The number of Americans killed in encounters with US police has not dropped despite massive protests across the country following the killing of African-American men, George Floyd and Daunte Wright, by white police officers last year, a report reveals.
Although former police officers Derek Chauvin and Kimberly Potter were convicted for their roles in the murder of Floyd and Wright respectively, "accountability for officers who kill remains elusive," the New York Times reported Friday, pointing out that since Floyd’s killing in May 2020, more than 1,600 people have been killed by US police officers, citing Mapping Police Violence (MPV), a nonprofit organization that tracks people killed by the police.
According to figures compiled by the MPV, African-Americans are still two and a half to three times more likely to be killed by a police officer than white people. A separate study conducted by the University of Washington further found that Black people were 3.5 times more likely that white individuals to be killed by police across the US.
The report further underlines that police killings in the United States have also been “severely undercounted,” citing the University of Washington researchers as insisting that police killings -- particularly of African-Americans and other racial minorities -- remain a "public health crisis."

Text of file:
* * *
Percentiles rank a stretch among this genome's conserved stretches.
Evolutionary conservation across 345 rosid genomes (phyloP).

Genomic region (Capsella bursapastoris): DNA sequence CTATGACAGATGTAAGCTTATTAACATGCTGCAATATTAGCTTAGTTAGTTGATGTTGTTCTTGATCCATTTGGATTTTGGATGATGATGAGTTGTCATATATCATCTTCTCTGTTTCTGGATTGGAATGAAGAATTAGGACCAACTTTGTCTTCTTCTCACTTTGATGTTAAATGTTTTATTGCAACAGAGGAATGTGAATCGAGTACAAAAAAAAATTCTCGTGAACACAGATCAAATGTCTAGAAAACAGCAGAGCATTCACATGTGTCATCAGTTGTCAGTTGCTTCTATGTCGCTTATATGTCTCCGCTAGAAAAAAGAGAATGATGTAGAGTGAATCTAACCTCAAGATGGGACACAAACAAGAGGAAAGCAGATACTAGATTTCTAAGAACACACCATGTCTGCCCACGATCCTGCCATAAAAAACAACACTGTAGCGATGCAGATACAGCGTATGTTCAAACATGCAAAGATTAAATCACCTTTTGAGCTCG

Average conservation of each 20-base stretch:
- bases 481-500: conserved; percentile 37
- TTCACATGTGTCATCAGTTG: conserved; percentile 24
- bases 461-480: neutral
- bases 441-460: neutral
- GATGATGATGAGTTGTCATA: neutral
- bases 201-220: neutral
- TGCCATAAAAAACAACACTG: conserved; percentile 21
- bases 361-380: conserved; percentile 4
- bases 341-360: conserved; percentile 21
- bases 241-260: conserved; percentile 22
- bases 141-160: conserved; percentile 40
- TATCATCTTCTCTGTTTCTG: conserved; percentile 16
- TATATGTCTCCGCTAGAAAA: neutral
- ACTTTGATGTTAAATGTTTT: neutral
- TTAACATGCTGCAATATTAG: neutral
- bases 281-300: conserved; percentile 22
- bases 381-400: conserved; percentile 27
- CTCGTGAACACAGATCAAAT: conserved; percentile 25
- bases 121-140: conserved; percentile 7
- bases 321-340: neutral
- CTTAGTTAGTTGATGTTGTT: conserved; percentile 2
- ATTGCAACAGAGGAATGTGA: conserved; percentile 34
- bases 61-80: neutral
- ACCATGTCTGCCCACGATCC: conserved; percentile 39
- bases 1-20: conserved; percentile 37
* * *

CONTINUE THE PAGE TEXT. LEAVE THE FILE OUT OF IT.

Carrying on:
"Systemic and direct racism, manifested in laws and policies as well as personal implicit biases, result in Black, Indigenous, and Hispanic Americans being the targets of police violence," the researchers wrote in an October study as quoted in the report.
According to the report, although murder or manslaughter charges against police officers have increased this year, criminal charges against them still remain “exceptionally rare” while convictions “are even rarer.”
The daily also reported that 21 police officers have been indicted in the current year for murder or manslaughter during on-duty shootings, citing data from Philip M. Stinson, a criminal justice professor and a research team at Bowling Green.
It then explained that the figure is the highest number of police indictments since 2005, when researchers began compiling data, and an increase from 16 charged last year.